While the stock was no doubt caught up in the broader market downdraft, bearish comments by a Wall Street analyst about the state of the industry added further pressure to the share price.
Truist analyst William Stein painted a bleak picture for the semiconductor industry, at least in the near term, according to The Fly. While he maintained a buy rating on Nvidia shares, he lowered his firm's 12-month price target on the stock from $347 to $298. Even after the change, however, this still represents 23% upside for investors compared to Thursday's closing price.
Stein noted a rapid and unexpected decline in chip orders earlier this week. "On Wednesday afternoon we learned of a sudden negative shift in demand signals from a wide swath of computer, consumer, and communications OEMs [original equipment manufacturers] to at least some of their [semiconductor] suppliers," he wrote in a research note to clients.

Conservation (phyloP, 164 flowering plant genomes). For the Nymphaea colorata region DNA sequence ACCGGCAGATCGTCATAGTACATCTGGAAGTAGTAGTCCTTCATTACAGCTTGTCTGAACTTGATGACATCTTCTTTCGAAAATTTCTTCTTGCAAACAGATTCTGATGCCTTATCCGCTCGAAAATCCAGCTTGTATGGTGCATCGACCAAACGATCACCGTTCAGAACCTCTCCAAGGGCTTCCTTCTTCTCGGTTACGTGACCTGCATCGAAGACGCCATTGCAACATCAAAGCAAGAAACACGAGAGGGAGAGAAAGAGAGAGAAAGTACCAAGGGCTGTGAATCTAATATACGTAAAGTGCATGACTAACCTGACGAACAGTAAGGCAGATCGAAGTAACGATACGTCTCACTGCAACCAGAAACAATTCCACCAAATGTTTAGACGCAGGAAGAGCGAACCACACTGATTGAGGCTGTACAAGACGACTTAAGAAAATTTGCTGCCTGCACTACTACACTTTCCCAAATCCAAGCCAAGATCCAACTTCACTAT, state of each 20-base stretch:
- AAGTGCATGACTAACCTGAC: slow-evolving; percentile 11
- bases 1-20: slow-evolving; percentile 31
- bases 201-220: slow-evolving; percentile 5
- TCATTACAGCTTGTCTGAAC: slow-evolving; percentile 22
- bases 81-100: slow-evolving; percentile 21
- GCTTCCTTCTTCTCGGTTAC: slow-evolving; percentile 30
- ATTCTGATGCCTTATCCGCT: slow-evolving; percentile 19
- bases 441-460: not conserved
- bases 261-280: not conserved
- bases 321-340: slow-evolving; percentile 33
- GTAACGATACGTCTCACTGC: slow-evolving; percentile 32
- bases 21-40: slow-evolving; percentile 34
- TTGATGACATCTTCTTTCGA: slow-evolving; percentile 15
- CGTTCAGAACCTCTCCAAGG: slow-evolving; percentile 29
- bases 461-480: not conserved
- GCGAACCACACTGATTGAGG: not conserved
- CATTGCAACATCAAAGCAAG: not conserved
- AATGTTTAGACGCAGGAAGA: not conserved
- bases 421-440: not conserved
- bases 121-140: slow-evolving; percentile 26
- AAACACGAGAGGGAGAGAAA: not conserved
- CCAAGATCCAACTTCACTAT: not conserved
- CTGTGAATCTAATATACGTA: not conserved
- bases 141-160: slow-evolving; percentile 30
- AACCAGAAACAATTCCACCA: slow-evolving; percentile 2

He views the change as "hard evidence" of near-term headwinds for some chipmakers. Stein was quick to point out that the cuts were primarily limited to the second quarter and demand for the remainder of 2022 was still strong. While he views the headwinds as temporary, he fears the situation could be "just enough" to push the industry into a traditional cyclical downturn.
It's important to put this news in context. In the fourth quarter, Nvidia generated record quarterly revenue of $7.64 billion, up 53% year over year, driven by record-setting sales in each of its major operating segments. Profits were equally robust, as earnings per share (EPS) of $1.18 surged 103%.
The potential for weakening demand in the near term, or even a temporary downturn, isn't of any consequence to those with a longer view. While investment banks focus on the coming three months, investors looking out three to five years should take this for what it is: short-term noise to be ignored.